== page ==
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Where’s your little latcher?

South Boston News / July 29, 2013
Turn on your television or catch nation and international news on Friday and Saturday and you might see colorful coverage of the Big Latch On, a synchronized publicity event in which women from around the globe — from South Africa to South Korea — breastfeed their babies at the same time at a registered location. The idea is to draw attention to World Breastfeeding Week, which starts Thursday.

Now, there’s no Big Latch On in Halifax County — maybe next year, supporters hint — but there is always local support for breastfeeding mothers and families, advocates say.

Senecca Kirkhart, a pediatric nurse practitioner and licensed lactation consultant at Fuller-Roberts Clinic, is thrilled to see new interest in breastfeeding among younger moms in the 18-20 age range. She attributes it to word-of-mouth: “It really is about the peers,” she says. “I can talk all day, but if their best friend ….”

Kirkhart also credits Christine Creasy, who for five years has been the breastfeeding peer counselor for the Halifax County Health Department. Creasy works with women receiving WIC (Women, Infants and Children) supplements to encourage them to breastfeed and support them when they do. Her program can lend out breast pumps — or even give out high-end breast pumps to women who are breastfeeding exclusively.

Creasy, who has four children (and, of course, breastfed them all), says reception to breastfeeding is still quite mixed locally. Some recoil at the word “breast.” She spends time countering what she calls myths: that formula is just as good, that it hurts (only when you do it incorrectly), and, sometimes, objections on religious grounds.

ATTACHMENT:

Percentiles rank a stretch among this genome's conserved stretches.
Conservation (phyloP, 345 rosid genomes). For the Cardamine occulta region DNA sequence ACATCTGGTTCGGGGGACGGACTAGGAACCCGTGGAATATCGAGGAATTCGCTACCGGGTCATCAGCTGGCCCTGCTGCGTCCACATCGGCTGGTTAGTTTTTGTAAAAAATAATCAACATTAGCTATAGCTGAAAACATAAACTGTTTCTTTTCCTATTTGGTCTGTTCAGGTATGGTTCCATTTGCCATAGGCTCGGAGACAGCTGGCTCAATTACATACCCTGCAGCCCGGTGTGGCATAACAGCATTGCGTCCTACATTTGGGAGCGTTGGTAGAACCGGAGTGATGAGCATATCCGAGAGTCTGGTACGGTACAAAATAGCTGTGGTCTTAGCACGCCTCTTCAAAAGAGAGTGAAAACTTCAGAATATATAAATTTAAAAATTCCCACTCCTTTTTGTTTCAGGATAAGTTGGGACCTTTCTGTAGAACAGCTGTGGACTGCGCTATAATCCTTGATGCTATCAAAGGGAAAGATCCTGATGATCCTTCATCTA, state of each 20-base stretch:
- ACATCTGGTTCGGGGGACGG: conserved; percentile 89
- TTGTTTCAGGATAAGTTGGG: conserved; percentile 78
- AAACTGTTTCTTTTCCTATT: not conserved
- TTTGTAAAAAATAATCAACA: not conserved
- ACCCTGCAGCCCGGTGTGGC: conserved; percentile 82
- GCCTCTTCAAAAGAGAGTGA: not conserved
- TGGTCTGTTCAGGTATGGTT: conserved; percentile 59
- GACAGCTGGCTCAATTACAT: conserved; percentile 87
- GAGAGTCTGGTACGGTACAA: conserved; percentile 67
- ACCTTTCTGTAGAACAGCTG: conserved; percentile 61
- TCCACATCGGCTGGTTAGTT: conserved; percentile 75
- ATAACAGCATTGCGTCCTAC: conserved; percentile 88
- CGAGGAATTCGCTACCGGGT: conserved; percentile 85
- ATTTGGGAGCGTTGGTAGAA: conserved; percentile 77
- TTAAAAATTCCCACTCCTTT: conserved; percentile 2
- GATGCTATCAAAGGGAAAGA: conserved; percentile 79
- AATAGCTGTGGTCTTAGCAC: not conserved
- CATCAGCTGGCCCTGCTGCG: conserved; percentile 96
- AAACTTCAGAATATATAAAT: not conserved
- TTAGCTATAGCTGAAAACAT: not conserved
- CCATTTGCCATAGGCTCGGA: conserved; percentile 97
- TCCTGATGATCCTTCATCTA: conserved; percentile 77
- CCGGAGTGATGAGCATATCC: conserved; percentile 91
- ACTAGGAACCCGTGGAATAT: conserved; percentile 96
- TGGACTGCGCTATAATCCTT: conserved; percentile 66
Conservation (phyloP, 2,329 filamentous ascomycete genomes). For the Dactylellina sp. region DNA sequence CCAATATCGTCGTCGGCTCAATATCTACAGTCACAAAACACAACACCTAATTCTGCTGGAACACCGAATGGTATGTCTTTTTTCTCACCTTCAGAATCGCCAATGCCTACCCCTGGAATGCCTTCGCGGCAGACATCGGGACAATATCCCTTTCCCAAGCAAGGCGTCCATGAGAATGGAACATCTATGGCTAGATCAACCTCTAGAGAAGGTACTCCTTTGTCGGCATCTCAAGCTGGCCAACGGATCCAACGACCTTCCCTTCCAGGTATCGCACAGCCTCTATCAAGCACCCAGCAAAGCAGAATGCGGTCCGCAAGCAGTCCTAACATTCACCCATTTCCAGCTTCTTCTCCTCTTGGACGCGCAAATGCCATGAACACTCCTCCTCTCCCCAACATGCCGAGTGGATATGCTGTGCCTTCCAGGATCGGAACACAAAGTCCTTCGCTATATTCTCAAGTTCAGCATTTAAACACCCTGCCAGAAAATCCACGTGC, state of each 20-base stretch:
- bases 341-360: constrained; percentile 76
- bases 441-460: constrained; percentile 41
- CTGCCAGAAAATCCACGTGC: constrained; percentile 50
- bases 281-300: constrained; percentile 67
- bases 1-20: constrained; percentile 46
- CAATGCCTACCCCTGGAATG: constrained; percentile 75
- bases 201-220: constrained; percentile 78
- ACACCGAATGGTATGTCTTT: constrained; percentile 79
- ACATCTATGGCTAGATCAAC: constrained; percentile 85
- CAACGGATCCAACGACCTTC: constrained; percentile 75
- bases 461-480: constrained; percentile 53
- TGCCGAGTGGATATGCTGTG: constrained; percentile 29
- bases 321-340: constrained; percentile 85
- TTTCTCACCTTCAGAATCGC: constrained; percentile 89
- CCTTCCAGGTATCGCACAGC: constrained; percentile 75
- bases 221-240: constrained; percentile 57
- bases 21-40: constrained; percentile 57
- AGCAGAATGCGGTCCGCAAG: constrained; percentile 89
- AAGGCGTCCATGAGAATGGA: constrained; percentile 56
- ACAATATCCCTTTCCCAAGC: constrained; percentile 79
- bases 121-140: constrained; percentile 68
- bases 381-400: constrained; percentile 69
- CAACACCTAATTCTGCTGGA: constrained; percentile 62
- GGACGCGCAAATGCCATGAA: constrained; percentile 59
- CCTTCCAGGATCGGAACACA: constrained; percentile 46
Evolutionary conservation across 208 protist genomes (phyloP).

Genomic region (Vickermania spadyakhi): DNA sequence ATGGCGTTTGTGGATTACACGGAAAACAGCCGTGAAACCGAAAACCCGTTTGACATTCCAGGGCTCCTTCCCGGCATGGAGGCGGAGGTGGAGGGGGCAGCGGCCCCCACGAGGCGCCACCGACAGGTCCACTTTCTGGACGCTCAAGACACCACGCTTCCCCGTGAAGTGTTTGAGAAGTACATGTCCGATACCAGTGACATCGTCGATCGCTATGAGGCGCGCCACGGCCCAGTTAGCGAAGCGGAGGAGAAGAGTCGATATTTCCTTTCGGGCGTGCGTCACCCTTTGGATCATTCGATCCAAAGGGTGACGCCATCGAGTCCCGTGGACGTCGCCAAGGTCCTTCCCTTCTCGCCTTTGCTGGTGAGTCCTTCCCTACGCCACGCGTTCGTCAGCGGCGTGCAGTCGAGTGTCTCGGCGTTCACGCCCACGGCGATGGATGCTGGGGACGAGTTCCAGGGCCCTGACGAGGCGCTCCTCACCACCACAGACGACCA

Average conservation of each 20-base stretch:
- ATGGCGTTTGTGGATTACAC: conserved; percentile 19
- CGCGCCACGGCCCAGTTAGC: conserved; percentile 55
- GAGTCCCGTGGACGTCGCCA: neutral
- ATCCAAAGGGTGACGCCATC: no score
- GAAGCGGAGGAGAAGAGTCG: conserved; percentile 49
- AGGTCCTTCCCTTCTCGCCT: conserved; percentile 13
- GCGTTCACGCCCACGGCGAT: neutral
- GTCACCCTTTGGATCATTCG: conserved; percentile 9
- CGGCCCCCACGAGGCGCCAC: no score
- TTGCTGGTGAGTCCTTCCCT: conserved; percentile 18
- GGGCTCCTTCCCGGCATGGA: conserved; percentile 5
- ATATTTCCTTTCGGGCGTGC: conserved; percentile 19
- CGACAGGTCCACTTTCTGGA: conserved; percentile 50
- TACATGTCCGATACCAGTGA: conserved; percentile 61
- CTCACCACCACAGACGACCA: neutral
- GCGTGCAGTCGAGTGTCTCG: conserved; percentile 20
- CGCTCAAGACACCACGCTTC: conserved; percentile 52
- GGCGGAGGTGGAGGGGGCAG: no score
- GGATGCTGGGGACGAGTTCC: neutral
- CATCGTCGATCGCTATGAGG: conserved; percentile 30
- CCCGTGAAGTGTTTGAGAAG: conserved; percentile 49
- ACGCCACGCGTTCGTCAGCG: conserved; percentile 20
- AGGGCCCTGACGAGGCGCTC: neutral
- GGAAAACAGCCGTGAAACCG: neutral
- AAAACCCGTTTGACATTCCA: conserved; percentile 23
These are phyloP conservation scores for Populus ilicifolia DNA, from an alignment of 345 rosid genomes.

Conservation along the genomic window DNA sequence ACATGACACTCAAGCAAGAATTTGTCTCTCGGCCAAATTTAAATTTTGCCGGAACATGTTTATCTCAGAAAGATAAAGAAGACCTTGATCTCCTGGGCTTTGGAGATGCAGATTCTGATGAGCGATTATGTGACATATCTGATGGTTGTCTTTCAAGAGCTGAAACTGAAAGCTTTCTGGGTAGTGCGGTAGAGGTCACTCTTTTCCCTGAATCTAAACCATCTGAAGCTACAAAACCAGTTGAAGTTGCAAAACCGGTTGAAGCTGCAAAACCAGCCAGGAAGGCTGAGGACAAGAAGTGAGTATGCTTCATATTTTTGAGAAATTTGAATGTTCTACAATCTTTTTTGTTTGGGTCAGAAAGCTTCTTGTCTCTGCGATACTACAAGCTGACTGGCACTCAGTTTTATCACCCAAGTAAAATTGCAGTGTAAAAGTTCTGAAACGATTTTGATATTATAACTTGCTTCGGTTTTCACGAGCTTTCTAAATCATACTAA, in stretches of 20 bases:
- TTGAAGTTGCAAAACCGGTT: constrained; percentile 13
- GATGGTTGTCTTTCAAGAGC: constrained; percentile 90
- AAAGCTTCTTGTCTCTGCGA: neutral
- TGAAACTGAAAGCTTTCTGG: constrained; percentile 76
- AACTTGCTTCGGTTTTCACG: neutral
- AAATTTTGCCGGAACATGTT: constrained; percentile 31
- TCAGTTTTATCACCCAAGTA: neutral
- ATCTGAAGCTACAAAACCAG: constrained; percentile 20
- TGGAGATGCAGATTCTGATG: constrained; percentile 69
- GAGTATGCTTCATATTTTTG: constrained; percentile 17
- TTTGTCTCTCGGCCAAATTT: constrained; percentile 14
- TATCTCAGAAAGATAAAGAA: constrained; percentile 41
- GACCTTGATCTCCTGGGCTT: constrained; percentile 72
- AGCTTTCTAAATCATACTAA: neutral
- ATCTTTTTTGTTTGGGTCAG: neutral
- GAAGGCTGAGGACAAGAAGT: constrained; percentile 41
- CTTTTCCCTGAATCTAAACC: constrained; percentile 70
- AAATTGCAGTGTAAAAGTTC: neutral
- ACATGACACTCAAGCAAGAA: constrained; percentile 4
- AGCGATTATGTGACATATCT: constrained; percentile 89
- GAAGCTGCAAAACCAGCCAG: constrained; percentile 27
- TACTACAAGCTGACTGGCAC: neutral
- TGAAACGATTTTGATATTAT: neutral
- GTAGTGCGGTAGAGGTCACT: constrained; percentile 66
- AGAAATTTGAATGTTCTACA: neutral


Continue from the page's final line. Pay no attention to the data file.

“Lack of support is a lot,” she says: When a woman’s partner, friends or family aren’t cool with her breastfeeding, she isn’t as likely to keep at it.

And why should a mother breastfeed? Research data about breastfeeding’s health benefits to both mother and child are legion, plus, for the mother, there’s weight loss, less bleeding, convenience and the cost savings of not buying formula.

(One 12.5 ounce can of powdered infant Enfamil is about $17. This, on top of all those diapers.)

While WIC, obstetricians, pediatricians and the hospital all offer help and information, ongoing is a local support system even more personal: a Facebook page.

Victoria Worley is a Nathalie mother and a moderator of the site. (It’s “closed” only in that one needs to request to join.) On it, breastfeeding women discuss everything from babies’ sleeping arrangements to working while breastfeeding to foods that help ramp up milk supply, says Worley. Then, just for fun, they meet for lunch or dinner every month or so.

Olivia Berneche, of Chase City, is among those Facebook page participants — and she’ll be taking her little latchers (they’re twins) later this week to Richmond, the closest Big Latch On location.

Richmond is, after all, a long way to drive just for lunch, but Berneche thinks the cause is worth it: “I have been nursing at least one baby since 2009, and this is an event we look forward to annually because it offers a chance to meet face-to-face with other mothers and babies who are all proud to be there. What we all are doing for our families is something that should be celebrated, and I am grateful for any opportunity to shed positive light on something so vital to the well being of our children.”

More information:

For mothers who breastfeed: Look for South Boston Bosom Buddies on Facebook.

World Breastfeeding Week:

Information about breastfeeding:

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